‘Never stand still’: Carlsberg eyes top premium beer ranking in Malaysia with Sapporo partnership

By Pearly Neo

- Last updated on GMT

Carlsberg Malaysia is optimistic about its chances to conquer the country’s premium Japanese beer market this year with new partner brand Sapporo. ©Sapporo Malaysia
Carlsberg Malaysia is optimistic about its chances to conquer the country’s premium Japanese beer market this year with new partner brand Sapporo. ©Sapporo Malaysia

Related tags Carlsberg Sapporo Beer

Carlsberg Malaysia is optimistic about its chances to conquer the country’s premium Japanese beer market this year with new partner brand Sapporo, with the latter formally replacing Asahi as the firm’s major premium Japanese offering since January 2024.

Carlsberg previously had an exclusive partnership with Asahi Super Dry beer in Malaysia, holding the sole distribution rights to the brand in the country for over a decade – this partnership officially ended​ on December 31 2023 with Carlsberg Malaysia Managing Director Stefano Clini calling it an ‘amicable parting’.

Starting January 1 2024, Carlsberg Malaysia entered a new exclusive partnership in the country with Sapporo, hoping to achieve equal if not better results with this new collaborator.

“Here at Carlsberg, our brands never stand still and we are further upping and expanding our investments into premium as we view this as an important sweet spot to meet both consumer and investor demands,”​ Clini told FoodNavigator-Asia​.

“Sapporo is the oldest premium beer brand in Japan and this spells well for us here as well – it is just the beginning of our partnership as we have just debuted the locally-brewed Sapporo here in Malaysia, but so far things are smelling and tasting good.”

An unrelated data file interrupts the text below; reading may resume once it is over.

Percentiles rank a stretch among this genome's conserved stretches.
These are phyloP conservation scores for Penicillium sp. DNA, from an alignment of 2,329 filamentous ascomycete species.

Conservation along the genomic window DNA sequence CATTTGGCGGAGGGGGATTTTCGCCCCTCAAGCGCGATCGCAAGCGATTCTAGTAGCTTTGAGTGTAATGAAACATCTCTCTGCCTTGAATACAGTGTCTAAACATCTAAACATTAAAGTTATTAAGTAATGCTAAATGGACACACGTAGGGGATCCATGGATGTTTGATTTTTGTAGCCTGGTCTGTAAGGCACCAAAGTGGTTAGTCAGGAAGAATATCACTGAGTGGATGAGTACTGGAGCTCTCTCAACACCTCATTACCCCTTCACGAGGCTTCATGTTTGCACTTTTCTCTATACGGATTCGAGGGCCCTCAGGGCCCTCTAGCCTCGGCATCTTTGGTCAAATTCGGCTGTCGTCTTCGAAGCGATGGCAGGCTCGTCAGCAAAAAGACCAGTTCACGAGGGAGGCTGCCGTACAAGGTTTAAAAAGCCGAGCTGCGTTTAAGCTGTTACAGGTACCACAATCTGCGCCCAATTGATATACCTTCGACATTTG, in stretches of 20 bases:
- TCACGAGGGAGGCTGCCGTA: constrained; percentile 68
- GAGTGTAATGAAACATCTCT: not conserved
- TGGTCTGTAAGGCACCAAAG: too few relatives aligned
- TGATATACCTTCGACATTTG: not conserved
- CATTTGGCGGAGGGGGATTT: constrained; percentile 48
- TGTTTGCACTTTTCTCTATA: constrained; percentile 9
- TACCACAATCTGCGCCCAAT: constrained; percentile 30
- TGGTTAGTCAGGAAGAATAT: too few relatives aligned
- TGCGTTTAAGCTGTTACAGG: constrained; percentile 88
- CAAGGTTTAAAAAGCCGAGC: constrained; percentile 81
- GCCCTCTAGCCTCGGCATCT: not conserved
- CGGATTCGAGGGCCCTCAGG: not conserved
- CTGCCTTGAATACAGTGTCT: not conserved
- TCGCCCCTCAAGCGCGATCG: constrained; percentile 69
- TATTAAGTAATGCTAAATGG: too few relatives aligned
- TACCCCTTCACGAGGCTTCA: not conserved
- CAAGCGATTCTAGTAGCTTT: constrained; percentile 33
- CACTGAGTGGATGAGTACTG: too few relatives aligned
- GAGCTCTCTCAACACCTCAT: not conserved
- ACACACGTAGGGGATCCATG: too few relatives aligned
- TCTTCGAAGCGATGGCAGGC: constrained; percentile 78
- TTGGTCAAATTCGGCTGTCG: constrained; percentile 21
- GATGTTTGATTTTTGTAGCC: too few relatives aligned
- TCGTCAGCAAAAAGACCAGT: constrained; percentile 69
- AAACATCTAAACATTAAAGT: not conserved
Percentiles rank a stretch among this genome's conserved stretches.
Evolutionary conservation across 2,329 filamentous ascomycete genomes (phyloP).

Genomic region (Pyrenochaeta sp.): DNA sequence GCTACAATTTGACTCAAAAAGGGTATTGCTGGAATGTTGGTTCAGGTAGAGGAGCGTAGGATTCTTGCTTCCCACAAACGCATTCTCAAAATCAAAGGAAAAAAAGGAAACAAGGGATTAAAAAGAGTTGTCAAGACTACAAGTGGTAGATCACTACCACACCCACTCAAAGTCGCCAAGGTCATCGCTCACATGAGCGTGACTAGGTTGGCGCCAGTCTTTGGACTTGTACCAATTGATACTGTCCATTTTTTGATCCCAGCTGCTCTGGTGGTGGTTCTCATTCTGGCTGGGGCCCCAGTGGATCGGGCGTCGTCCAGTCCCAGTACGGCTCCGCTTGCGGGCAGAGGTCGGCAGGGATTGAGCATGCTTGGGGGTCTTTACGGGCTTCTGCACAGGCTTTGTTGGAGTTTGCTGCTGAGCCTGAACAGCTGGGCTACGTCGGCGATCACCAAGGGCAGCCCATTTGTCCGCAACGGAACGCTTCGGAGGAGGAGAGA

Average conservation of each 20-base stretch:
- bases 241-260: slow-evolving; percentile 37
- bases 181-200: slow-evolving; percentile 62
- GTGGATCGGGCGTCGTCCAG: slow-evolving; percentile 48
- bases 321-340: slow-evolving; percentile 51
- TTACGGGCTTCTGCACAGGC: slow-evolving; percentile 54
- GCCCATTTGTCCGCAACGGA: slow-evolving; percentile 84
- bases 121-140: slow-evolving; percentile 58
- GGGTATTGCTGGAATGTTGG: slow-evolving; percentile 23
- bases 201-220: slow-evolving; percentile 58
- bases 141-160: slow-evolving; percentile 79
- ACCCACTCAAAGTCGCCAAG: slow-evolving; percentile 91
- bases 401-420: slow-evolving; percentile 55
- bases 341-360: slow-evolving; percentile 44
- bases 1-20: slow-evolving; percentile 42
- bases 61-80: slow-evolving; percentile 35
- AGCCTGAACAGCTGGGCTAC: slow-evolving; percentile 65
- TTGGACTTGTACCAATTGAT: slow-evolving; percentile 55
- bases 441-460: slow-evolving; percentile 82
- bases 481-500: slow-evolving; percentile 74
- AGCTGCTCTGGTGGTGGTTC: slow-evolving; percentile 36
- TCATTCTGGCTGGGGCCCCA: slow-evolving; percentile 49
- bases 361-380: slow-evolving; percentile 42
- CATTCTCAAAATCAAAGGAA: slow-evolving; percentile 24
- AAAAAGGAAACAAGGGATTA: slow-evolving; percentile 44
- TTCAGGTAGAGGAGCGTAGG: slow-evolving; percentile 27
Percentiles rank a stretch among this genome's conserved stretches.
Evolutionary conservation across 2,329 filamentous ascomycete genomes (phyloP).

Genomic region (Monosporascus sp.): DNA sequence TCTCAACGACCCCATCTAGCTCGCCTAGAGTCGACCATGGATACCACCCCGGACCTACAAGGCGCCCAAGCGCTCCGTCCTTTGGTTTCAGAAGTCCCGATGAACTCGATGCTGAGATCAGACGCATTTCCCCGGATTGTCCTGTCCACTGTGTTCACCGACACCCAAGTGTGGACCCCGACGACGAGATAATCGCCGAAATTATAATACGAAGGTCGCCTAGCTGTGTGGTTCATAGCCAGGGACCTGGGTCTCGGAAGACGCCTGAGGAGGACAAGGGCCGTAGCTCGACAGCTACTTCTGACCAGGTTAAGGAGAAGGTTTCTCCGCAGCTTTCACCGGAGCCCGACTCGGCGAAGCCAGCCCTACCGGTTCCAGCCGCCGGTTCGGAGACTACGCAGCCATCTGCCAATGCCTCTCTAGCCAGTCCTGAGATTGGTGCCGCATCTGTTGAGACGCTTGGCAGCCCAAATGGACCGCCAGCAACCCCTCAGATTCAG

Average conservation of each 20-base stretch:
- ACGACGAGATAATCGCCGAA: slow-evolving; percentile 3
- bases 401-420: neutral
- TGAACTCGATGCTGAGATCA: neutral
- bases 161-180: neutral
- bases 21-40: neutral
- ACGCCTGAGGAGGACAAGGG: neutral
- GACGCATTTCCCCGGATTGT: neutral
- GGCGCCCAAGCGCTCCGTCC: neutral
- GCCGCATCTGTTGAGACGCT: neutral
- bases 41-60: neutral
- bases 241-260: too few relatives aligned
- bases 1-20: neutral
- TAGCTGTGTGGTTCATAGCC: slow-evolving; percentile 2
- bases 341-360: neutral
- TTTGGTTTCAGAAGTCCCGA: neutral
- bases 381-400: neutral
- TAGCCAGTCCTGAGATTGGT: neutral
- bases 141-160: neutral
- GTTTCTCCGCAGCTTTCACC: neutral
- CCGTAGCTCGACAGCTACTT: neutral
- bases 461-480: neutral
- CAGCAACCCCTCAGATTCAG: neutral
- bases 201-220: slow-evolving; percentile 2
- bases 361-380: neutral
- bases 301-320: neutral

When asked about consumer and marketing strategies the company has planned for Sapporo, Clini added that there are major opportunities to be pursued on the back of Sapporo’s solid product and reputation.

“We will definitely invest solidly into this to reach as many consumers as possible, not only our existing premium beer consumers but also new ones,”​ he said.

“It is of course up to consumers whether they choose to consume Sapporo, but we now have an added advantage in being able to offer Sapporo as a draft beer off-premise which we could not do previously, and this will mean much greater opportunities to gain exposure at more new outlets, as well as to reach consumers that prefer drafts.

“The target is premium beer drinkers, and although we can’t say that all previous Asahi drinkers would convert to Sapporo, there is a good chance that there will be significant interest from this group as well as new consumers that are familiar with the Sapporo brand.

“All in all, I am quite optimistic that Sapporo [has the potential to] be the number one Japanese beer brand in Malaysia by far.”

Seeking stability

Carlsberg’s ability to offer Malaysian consumers locally-brewed Sapporo could certainly open up major market opportunities for the firm in the premium space given current economic concerns and supply chain cost challenges, both of which are particularly concerning in Malaysia given the weak exchange rate.

“Carlsberg remains mindful of the prevailing uncertainty in the economic landscape due to high interest rates, continuing inflationary pressures, currency fluctuations and impacts of the Sales and Services Tax (SST) [which is set to increase in March],”​ Clini added.

“Additionally, the exchange rate has also not been so good with the Malaysian Ringgit dropping to about RM4.80 per US$1 – this will definitely have an impact on the cost of raw materials as well as logistics.

“Consumer behaviour is already cautious due to prices increasing, so it is possible that the SST will have an impact here, but we really don’t know yet how this will be affected – what Carlsberg will do is to remain vigilant on cost control management while continuing to reinvest in our brands to sustain growth.”

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